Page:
In the blessing of the High Priest, we have the repetition of the incommunicable name thrice-"The Lord bless thee, and keep thee: the Lord make his face to shine upon thee, and be gracious unto thee: the Lord lift up his countenance upon thee, and give thee peace." On this blessing the Jews were in the habit of remarking," repeating Jehovah three times, teaches these names of the blessed God are three powers, and every distinct power is like to each other, and hath the same name in it."
We are bound to believe that the doctrine of
Ten. i. 2. † John, i. 3. Col. i. 16. Psalms, xxxiii. 6.
a Trinity in Unity was thus early revealed, or
e we envelop ourselves in a difficulty from which
there is no way of escape. It is a fact, that the doctrine is interwoven in all the ancient systems of philosophy, and in all the ancient superstitions of the world. Now, how came it to be thus received, "always, every where, and by all," unless it were revealed? Human reason did not find it out. Self-interest did not discover it. God must have set it forth from the earliest times.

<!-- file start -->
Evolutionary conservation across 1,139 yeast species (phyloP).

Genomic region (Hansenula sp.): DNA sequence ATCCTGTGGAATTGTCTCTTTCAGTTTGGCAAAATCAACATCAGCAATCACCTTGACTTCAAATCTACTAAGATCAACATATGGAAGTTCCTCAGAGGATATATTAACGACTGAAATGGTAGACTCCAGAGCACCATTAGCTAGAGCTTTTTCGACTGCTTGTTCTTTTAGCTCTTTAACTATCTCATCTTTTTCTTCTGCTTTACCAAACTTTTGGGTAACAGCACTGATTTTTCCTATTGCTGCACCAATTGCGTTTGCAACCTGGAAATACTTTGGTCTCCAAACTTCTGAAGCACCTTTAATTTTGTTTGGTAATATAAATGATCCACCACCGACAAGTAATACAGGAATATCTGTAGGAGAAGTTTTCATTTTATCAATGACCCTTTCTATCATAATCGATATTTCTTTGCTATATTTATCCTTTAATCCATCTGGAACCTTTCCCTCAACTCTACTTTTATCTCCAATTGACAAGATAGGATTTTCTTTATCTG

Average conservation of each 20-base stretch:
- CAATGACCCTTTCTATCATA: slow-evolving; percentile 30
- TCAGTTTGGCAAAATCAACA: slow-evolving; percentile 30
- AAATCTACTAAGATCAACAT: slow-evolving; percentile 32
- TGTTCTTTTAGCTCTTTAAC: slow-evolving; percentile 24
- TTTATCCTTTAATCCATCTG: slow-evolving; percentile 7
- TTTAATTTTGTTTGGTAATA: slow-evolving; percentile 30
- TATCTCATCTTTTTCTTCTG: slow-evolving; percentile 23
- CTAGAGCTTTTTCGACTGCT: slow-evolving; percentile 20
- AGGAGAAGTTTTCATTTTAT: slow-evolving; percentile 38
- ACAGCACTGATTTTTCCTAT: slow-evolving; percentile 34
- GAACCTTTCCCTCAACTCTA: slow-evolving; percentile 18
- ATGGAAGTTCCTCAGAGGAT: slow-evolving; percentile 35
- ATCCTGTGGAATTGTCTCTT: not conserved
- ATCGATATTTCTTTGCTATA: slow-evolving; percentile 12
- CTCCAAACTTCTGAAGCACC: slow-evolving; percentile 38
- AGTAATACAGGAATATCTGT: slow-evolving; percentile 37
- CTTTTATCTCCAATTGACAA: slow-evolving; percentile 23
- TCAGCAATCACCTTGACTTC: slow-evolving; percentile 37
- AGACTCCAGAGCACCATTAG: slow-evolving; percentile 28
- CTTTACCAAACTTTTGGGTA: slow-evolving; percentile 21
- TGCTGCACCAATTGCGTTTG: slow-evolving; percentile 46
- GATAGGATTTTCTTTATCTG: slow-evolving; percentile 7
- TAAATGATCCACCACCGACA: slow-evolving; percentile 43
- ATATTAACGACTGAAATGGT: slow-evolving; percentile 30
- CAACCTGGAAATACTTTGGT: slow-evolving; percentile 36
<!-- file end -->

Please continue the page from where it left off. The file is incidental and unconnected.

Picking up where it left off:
The doctrine of the three principles, each equal to the other, all equally eternal, and all of them uniting in one undivided essence, may be traced back from Plato to the Pythagoreans; from them to the earliest of the Grecians; from them to the Egyptian priests; so that, along with learning, it came from Egypt to Greece. The doctrine is found also in the Persian and Chaldean theology; and vestiges of the worship of a Trinity were discoverable in the Romans, who received it from the Trojans, who brought it from Phrygia We can trace it to the fathers of learning, and we can trace it to the neighbourhood of where Noah's family settled.* The Platonists declared it was revealed by the gods. Zoroaster says, "in the whole world there shines a Trinity, of which a Unity is the head." Some of the philosophers used
* See Horsley's tracts.